Rebecca Connors, LVT | Washington State University
Hidden in the genetic code of many herding-breed dogs is a mutation that increases their susceptibility to drug toxicosis. It is important for veterinary technicians to recognize which dogs are at risk and which drugs to avoid or administer with a reduced dose.
Uveitis can be not only a confusing and frustrating diagnosis for owners, but also a sign of underlying, potentially zoonotic disease. This article provides an overview of essential information for assisting clients and protecting the veterinary team.
Patellar luxation is one of the most common hindlimb orthopedic abnormalities seen in dogs. This article discusses the anatomy, diagnosis, management, and other aspects of patellar luxation with which veterinary technicians should be familiar.
Currently, Fear Freesm certification is only possible for individuals; however, starting in 2018, veterinary hospitals will be able to become Fear Free certified. Learn how you can play a role in decreasing patient stress to improve patient care.
In areas where dogs are exposed to mosquitoes that carry Dirofilaria immitis, so are cats. Feline heartworm disease differs from canine disease in many ways, making it important for veterinary technicians to be aware of the risks and clinical signs in cats.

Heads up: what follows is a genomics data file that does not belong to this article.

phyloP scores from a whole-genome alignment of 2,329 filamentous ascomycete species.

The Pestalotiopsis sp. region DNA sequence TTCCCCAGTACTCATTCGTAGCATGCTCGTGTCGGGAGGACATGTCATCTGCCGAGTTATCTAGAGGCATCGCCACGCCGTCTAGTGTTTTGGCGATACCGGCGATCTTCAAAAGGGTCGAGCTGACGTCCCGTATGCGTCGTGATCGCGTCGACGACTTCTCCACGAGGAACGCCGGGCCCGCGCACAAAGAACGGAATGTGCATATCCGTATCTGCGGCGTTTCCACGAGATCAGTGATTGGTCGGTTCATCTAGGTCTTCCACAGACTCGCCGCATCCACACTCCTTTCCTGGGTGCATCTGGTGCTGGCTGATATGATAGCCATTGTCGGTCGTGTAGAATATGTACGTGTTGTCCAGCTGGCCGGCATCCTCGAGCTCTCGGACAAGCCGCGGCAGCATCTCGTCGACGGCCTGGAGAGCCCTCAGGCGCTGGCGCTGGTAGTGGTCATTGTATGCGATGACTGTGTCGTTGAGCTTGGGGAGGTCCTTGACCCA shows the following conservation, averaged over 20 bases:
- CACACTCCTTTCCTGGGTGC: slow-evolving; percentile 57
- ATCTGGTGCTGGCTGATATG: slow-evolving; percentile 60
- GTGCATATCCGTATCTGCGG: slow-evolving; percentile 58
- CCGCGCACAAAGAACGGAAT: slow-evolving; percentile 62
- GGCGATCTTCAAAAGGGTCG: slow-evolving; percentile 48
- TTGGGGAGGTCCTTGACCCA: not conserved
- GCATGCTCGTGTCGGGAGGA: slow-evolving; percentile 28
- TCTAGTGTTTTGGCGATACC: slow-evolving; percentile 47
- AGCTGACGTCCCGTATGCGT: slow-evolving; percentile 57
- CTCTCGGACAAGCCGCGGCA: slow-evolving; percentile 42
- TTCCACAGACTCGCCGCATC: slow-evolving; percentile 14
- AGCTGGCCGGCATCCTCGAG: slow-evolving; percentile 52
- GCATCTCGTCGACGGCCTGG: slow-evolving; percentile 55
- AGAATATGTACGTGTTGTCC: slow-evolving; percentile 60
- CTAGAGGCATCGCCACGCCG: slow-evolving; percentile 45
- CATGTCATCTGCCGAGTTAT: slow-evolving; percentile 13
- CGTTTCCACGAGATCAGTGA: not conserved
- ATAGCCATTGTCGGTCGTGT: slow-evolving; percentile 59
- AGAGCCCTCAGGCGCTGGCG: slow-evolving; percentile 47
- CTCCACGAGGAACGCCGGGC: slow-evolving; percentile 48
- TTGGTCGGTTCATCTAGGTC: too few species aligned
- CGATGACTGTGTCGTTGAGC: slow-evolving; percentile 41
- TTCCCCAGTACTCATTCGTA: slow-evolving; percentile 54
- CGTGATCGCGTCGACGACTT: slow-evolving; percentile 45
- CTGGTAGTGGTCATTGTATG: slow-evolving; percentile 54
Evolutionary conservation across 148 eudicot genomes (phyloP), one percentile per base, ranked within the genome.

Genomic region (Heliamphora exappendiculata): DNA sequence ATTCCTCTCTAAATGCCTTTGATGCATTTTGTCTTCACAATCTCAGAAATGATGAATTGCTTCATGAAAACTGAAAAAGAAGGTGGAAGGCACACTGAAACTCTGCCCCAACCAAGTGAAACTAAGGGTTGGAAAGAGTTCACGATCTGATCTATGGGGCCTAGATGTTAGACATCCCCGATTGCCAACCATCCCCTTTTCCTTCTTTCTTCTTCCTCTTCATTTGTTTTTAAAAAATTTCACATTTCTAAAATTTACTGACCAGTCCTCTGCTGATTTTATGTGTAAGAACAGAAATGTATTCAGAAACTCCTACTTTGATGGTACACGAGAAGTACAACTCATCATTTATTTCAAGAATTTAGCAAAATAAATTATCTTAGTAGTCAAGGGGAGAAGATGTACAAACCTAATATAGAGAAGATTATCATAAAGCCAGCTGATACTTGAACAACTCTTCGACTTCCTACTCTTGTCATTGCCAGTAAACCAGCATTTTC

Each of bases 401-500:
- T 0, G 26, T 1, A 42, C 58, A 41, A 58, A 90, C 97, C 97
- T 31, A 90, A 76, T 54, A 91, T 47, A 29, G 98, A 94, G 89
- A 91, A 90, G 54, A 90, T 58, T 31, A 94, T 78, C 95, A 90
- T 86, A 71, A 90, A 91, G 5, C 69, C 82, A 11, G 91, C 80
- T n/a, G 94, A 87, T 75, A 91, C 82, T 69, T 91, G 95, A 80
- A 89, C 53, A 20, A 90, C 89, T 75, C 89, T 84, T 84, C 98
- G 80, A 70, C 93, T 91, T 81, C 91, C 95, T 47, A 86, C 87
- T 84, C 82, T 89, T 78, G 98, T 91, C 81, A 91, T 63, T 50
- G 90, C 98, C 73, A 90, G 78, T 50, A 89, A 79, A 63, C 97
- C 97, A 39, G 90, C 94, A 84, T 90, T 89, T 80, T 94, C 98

Jody Nugent-Deal, RVT, VTS (Anesthesia/Analgesia, Clinical Practice – Exotic Companion Animal) | University of California, Davis Veterinary Medical Teaching Hospital
Information on pain management and assessment in veterinary patients has grown tremendously. This article provides an overview of common pharmaceuticals as well as advanced multimodal techniques to help veterinary technicians realize their role as patient advocates in minimizing pain.
Inevitably, January brings new patients that were given as gifts for the holidays. Help your clients get their new puppies off to a good start in the family and at the clinic with advice on positive training techniques.